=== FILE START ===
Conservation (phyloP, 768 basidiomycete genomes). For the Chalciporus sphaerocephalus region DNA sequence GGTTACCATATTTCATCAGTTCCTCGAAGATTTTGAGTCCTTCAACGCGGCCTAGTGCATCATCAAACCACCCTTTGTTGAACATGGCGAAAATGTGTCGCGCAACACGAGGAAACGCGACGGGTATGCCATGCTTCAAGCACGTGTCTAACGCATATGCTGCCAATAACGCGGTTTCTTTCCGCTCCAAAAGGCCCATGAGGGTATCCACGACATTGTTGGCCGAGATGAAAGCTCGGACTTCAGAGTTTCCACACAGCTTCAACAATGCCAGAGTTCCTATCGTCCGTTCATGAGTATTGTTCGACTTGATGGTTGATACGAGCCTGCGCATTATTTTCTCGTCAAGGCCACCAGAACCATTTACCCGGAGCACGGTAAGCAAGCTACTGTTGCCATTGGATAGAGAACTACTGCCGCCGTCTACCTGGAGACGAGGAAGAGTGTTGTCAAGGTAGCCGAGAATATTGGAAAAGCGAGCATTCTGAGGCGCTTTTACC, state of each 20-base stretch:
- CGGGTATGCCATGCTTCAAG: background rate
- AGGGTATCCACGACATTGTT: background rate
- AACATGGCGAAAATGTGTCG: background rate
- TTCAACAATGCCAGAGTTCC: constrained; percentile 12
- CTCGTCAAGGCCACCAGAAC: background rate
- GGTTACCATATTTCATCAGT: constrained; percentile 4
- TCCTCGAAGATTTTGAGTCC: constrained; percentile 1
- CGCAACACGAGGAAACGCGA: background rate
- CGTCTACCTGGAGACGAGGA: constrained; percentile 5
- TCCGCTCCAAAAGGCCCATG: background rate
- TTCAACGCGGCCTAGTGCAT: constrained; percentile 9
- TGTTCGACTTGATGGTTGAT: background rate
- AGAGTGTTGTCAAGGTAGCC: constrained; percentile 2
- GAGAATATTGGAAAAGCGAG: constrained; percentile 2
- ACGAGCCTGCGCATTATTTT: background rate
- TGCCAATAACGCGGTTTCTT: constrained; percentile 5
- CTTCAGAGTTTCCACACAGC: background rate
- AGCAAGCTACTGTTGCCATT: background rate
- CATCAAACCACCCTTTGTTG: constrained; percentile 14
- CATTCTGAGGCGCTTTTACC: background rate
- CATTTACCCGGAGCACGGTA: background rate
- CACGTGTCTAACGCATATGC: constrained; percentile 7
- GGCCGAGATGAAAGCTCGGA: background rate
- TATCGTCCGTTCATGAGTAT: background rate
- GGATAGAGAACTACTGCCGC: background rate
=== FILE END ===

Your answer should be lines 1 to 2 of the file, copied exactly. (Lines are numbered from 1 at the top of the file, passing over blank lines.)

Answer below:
Conservation (phyloP, 768 basidiomycete genomes). For the Chalciporus sphaerocephalus region DNA sequence GGTTACCATATTTCATCAGTTCCTCGAAGATTTTGAGTCCTTCAACGCGGCCTAGTGCATCATCAAACCACCCTTTGTTGAACATGGCGAAAATGTGTCGCGCAACACGAGGAAACGCGACGGGTATGCCATGCTTCAAGCACGTGTCTAACGCATATGCTGCCAATAACGCGGTTTCTTTCCGCTCCAAAAGGCCCATGAGGGTATCCACGACATTGTTGGCCGAGATGAAAGCTCGGACTTCAGAGTTTCCACACAGCTTCAACAATGCCAGAGTTCCTATCGTCCGTTCATGAGTATTGTTCGACTTGATGGTTGATACGAGCCTGCGCATTATTTTCTCGTCAAGGCCACCAGAACCATTTACCCGGAGCACGGTAAGCAAGCTACTGTTGCCATTGGATAGAGAACTACTGCCGCCGTCTACCTGGAGACGAGGAAGAGTGTTGTCAAGGTAGCCGAGAATATTGGAAAAGCGAGCATTCTGAGGCGCTTTTACC, state of each 20-base stretch:
- CGGGTATGCCATGCTTCAAG: background rate